The money multiplier shows how much credit has been created through financial intermediary function. The money multiplier basically rises when the credit creation is active. However, if banks and other private sectors increase the outstanding balance of the current accounts at the BOJ and cash holdings, cash in circulation slips out of the credit creation process, and the money multiplier declines.
In order to examine factors that caused fluctuation of the money multiplier, the factors were divided into the reserves/deposits ratio of the financial sector, the cash/deposits ratio of the financial sector, and the cash/deposits ratio of the non-financial sector (See Figure 1-3-6). The money multiplier declines (rises) when the reserves/deposit ratio of the financial sector rises (declines), when the cash/deposits ratio of the financial sector rises (declines), and when the cash/deposits ratio of the non-financial sector rises (declines).
The money multiplier has been on a long-term downward trend. This is mainly due to a rise in the cash/deposits ratio of the non-financial sectors, such as households and firms. The preference for cash in portfolios has strengthened against the prolonged low interest rates.
During the 1999 - 2000 period and after 2001, the money multiplier declined much steeper than its long-term downtrend. This is because both the cash/deposits ratio and the reserves/deposits ratio of the financial sector rose. The decline during the 1999 - 2000 period can also be attributed to a fall in the opportunity costs of holding liquidity and to moves against the Y2K problem. The decline after 2001 can also be attributed to the fact that the monetary base supplied by the quantitative easing was not fully used in the process of credit creation, as well as to moves related to the proposed abolition of full deposit guarantee and management integration. Behind all these is the decline in bank loans. Bank loans decreased because (i) the corporate sector has been repaying debts to banks as part of its efforts to dissolve excess debts, and (ii) the banking sector has been reducing loans to risky corporations due to their reduced capacity to accept risk.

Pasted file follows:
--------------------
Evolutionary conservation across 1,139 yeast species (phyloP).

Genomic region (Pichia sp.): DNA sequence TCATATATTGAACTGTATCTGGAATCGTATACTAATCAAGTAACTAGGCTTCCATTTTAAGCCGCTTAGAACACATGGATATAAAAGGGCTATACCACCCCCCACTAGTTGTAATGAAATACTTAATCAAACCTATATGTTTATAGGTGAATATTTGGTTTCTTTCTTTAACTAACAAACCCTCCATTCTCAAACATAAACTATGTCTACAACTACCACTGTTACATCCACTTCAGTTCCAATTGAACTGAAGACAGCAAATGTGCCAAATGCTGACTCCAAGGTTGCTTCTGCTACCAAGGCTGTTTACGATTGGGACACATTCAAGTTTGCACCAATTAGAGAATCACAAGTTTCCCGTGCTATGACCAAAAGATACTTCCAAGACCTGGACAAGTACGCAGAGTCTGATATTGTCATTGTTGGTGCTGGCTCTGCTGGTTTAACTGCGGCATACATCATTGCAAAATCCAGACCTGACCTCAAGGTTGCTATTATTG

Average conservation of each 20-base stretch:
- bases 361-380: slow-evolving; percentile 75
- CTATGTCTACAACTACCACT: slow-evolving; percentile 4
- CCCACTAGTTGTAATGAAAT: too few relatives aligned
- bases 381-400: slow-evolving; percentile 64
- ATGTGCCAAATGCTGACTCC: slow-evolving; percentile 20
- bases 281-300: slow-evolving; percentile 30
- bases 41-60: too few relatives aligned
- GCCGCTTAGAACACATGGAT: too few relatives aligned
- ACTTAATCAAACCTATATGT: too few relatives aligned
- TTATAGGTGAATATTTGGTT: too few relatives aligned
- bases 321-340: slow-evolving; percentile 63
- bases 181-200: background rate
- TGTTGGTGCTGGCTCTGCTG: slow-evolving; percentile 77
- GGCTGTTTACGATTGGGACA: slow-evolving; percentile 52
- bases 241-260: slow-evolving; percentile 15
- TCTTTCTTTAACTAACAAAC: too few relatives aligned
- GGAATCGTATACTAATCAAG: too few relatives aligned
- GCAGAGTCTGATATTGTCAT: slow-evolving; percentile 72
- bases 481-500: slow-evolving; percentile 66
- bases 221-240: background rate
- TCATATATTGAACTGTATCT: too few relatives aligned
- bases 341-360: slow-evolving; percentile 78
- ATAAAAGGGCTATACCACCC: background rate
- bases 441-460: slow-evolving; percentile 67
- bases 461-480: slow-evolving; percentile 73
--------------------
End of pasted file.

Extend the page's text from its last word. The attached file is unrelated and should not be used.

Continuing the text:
Behind the low growth of money supply, the credit creation function did not work fully due to the strong preference for cash in portfolios and the decline in bank loans.
Figure 1-3-6 Changes in Money Multiplier
Money supply and GDP
Next, let' s look at the relationship between money supply and GDP.